“The jobs in this area are very attractive, whether building a network, maintaining a network or troubleshooting a network,” Dell Computer’s Glenn Wintrech told ATETV. And while the constantly-changing field means that today’s jobs may be obsolete within a few years, there’s no question that a new crop of jobs will be on the horizon.

As Cisco’s Corey Kirkendoll puts it, “Everybody has a computer, everybody wants to be networked and connected, so there’s always an opportunity. We are positive that there will be more jobs available than we can fill.”

Stop Procrastinating!

December 2nd, 2011

One of the big challenges facing students as they transition from high school to college is how to manage their time and structure their days – and how to avoid the peril of procrastination.

According to PsychCentral.com most everyone procrastinates at some point. As the website notes , “We put things off, especially things that are boring, lengthy, drudgery or might challenge us in some unexpected or unforeseen way.” Need some help adjusting to a challenging college workload? We selected a few of PsychCentral’s “10 Tips for Getting It Done Today.”

  1. Complete small tasks quickly rather than postponing them. The sense of accomplishment you get from successfully finishing the small assignment will help encourage you to take on larger and more complicated tasks.
  2. When you get to the larger, more complex tasks, break them down into smaller, more manageable parts. If you’re writing a lengthy paper, for example, compose just one section at a time. As PsychCentral points out, by breaking things into more digestible parts, you’re setting smaller, more realistic milestones. For example, writing a paper might have 5 or 6 milestones: selecting a topic; researching the topic; organizing notes into a paper outline; writing a rough draft; asking a friend to review what you’ve written; writing a final draft. Set a due date for each of these separate tasks to help stay on track and work backwards from your due date so that you’ll know where you stand each day and each week.
  3. Identify your best time of day to do your work– everyone has a “peak performance” time, whether it’s early morning, mid-day or later at night. Then start with the assignments that are the most boring and/or challenging. You’ll have more energy for the tougher tasks when you’re feeling refreshed.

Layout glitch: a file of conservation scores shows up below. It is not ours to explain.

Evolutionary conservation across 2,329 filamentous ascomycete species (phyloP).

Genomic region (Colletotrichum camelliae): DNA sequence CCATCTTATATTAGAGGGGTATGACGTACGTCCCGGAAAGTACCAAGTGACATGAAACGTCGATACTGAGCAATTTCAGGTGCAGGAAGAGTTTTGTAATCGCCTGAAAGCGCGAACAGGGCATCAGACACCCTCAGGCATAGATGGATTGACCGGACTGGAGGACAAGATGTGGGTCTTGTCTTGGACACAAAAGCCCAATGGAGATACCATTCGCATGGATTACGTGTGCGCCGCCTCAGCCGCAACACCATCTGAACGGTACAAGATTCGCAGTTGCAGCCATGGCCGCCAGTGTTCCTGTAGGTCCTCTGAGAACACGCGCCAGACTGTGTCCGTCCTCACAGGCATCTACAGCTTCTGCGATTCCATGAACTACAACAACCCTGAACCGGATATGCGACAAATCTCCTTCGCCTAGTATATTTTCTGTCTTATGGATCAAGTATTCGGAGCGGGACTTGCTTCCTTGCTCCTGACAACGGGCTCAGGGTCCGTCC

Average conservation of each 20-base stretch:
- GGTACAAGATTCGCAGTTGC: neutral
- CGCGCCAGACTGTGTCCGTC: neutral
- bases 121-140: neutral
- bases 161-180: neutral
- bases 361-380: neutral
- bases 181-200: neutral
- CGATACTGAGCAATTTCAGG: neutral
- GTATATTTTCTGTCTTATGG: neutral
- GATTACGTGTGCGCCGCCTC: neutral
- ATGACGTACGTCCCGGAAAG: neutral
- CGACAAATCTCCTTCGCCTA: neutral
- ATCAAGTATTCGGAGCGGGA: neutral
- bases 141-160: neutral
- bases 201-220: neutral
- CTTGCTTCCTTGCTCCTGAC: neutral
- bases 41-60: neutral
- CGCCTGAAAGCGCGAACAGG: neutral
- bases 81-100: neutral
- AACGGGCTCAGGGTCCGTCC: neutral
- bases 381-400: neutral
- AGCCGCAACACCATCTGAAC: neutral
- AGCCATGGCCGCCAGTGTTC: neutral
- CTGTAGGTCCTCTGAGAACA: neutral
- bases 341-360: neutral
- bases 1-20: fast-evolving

4. Treat school as if it were a job, and aim to accomplish your assignments and tasks within a set time frame, just as you would in the workplace.
  5. Stay organized. Keep all school-related materials organized and in one place and use some type of system for each class to keep track of the syllabus, class notes, handouts, etc. Locate a space in your home or room where you will keep all school-related items – notebooks, textbooks, research articles, equipment, etc. and create a way to keep track of all paper, whether it’s a 3-ring binder or file folders stored collectively in a single file box.

If you’re prone to procrastination, a daily to-do list, whether on paper or on an electronic device, can help you stay on track. At the start of every day, review the full day’s list of tasks, and also look at what lies ahead for the rest of the week. Be sure to keep your to-do list updated, crossing off the tasks that are completed and adding new things that need to be finished. Check out some of the many time management apps that are available, such as My Homework.

Remember, there’s no time like the present. “You will be no better motivated in the future than you are right now, at this very moment,” notes PsychCentral. Don’t wait to start an assignment until you’re “in the right mood – sometimes you have to do something even when you don’t feel like it, just to get it done.

Check out PsychCentral for more ideas to help you get organized and manage your time. And to learn about other apps that can make college life easier, check out these selections from the editors of Businessweek.com.

IT Certifications Help Employees Stand Out In a Crowded Marketplace

November 21st, 2011

Computer networks are integral to business and demand for employees in the field of Information Technology is expected to increase as firms continue to invest in new technologies. In fact, according to the Bureau of Labor Statistics’ Occupational Outlook Handbook employment of computer network, systems and database administrators is expected to grow by as much as 30 percent by 2018 – much faster than the average for other occupations.

Want to stand out from the competition when pursuing an IT position? Look to certifications. “The job market today is highly competitive even in higher demand areas like information technology and networking,” says ATETV Advisor Gordon Snyder, Director of the National Center for Information and Communications Technologies at Springfield (MA) Technical Community College. “An effective way to distinguish yourself from others is to earn certifications in computers and networking, in combination with a degree. These certifications compliment academic work, showing a potential employer your knowledge, skills, ability and ambition.”